An obituary by Remy Tumin for the New York Times.
Lisa Garcia Quiroz, the founding publisher of People en Español, one of the most popular Hispanic magazines in the United States, died on Friday at her mother’s home in Denver. She was 57.
The cause was pancreatic cancer, her husband, Guy Garcia, said.
Ms. Quiroz’s career in media — first at Time Inc., where she also launched the magazine Time for Kids, and then at Time Warner, where she became the company’s first chief diversity officer — was driven by a deeply held conviction, she said.
“I feel a unique mission to give the Latino community a voice,” she told Harvard Magazine (she was a Harvard graduate), referring to her role at People en Español, a Time Inc. offshoot of People magazine. “I thought this was a great opportunity.”
Ms. Quiroz (pronounced KEE-rose) started People en Español in 1996, a time when coverage of Latino communities in the mainstream media was limited.
Earlier, a speaking engagement at her old elementary school on Staten Island inspired her to develop Time for Kids, an award-winning classroom newsmagazine that was launched in 1995.
“She had a way of finding missions and new projects that we could all get excited about and bring people together,” Jeffrey L. Bewkes, Time Warner’s chief executive, said in a telephone interview.
Later named to lead Time Warner’s diversity initiatives, Ms. Quiroz “gave diversity a business head,” said Dan Osheyack, a former Time Warner executive who worked with her for 30 years, “meaning that she helped transform the sensibility about it from the right thing to do to the smart thing to do.”
“She did that,” he added, “by pointing out the changes in audiences and the importance of developing storytellers who told stories across the spectrum of the population.”
Ms. Quiroz was simultaneously in charge of the company’s philanthropic efforts in the arts as president of the Time Warner Foundation and as senior vice president for cultural investment.
In seeking out worthy beneficiaries of the company’s largess, she took a hands-on approach, personally frequenting small theaters and arts groups throughout the metropolitan area.
“I feel like I rediscovered New York,” she told The New York Times in 2007.
Outside of Time Warner, she was a former chairwoman of the Hispanic Scholarship Fund and the Corporation for National and Community Service, appointed in 2014 by President Barack Obama. The agency oversees volunteer programs like Senior Corps and AmeriCorps.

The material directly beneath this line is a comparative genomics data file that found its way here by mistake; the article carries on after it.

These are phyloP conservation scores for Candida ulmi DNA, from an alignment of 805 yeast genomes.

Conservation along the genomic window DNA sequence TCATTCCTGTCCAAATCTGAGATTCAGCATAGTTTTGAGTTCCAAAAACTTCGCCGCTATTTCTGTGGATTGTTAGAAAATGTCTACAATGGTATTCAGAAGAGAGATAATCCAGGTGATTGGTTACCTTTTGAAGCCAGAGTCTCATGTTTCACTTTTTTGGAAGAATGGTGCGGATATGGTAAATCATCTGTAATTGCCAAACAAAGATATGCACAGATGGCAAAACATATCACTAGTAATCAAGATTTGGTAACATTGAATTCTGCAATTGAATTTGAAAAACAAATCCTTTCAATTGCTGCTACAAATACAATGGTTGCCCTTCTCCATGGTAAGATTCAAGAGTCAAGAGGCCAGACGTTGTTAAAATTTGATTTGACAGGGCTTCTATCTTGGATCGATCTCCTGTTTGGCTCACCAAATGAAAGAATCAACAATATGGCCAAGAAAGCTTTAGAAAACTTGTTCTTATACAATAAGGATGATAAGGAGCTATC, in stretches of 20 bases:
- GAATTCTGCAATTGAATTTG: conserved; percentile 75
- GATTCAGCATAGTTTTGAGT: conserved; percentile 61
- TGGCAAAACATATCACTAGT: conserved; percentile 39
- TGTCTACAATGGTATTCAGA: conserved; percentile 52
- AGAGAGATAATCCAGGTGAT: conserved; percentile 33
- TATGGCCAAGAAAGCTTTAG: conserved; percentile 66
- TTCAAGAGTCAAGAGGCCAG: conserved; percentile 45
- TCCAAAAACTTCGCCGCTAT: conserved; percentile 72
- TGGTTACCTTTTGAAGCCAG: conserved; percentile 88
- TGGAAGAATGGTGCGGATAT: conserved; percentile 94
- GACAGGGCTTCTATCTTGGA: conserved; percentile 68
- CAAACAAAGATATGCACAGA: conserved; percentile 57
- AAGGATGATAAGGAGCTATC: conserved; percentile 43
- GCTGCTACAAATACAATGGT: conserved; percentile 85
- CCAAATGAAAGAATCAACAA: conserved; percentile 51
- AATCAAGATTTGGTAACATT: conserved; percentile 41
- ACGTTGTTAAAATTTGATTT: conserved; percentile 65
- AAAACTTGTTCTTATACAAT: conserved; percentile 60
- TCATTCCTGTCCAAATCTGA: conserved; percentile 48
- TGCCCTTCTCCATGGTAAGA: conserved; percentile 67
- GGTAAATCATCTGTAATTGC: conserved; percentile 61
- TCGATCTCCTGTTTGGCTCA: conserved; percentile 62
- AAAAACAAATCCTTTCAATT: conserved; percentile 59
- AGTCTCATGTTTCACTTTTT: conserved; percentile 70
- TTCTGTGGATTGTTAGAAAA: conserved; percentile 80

Ms. Quiroz had also served on the boards of the Public Theater and the Apollo Theater Foundation in New York.
Lisa Marie Quiroz, was born on Jan. 10, 1961, the oldest of three siblings, and grew up on Staten Island. Hers was the only Latino family in an Italian neighborhood. Her mother, Neida Quiroz, a homemaker, grew up in Puerto Rico and came to New York in 1956. Her father, Armando Quiroz, grew up in Brooklyn, where the two met. He worked for the federal Department of Labor and helped establish Job Corps programs in New York and Puerto Rico.
In a third-grade report, Ms. Quiroz declared that she would go to Harvard someday, and so she did. After graduating in 1983, she worked for Harvard’s admissions office, traveling the country recruiting minority students. She went on to receive an M.B.A., also at Harvard, and was recruited by Time Inc. while she was a student.
As one of the few Latinas at Harvard at the time, Ms. Quiroz initially struggled there. But after adapting to campus life she went on to refer to the university as part of her “roots.”
“She really found herself, who she was as a person and who she wanted to be professionally,” said Norma Aguilar-Dave, a cousin.
After her death, the Harvard Kennedy School, with a donation from Time Warner, established a fellowship in her honor, announcing that it would be tailored for “emerging student leaders” at the school “with a strong commitment to the Latino community.”
Ms. Quiroz had made cultivating leaders a priority.
“She became a mentor to dozens of people,” said Gary Ginsberg, a Time Warner marketing and communications executive, “people who went far and wide at the company.”
The broadcaster Soledad O’Brien and Lin Manuel Miranda, the creator of the musicals “Hamilton” and “In the Heights,” were among those she influenced.
“Our family is gutted by the loss of our friend Lisa Quiroz,” he tweeted. “She loved artists and loved supporting organizations that supported artists.”
In addition to her husband, Ms. Quiroz’s survivors include her parents; a stepson, William Garcia; a brother, Mark Quiroz; a sister, Noreen McLeary; and her stepmother, Irene Quiroz. Ms. Quiroz had recently moved from New York to her family’s Denver home as her cancer progressed.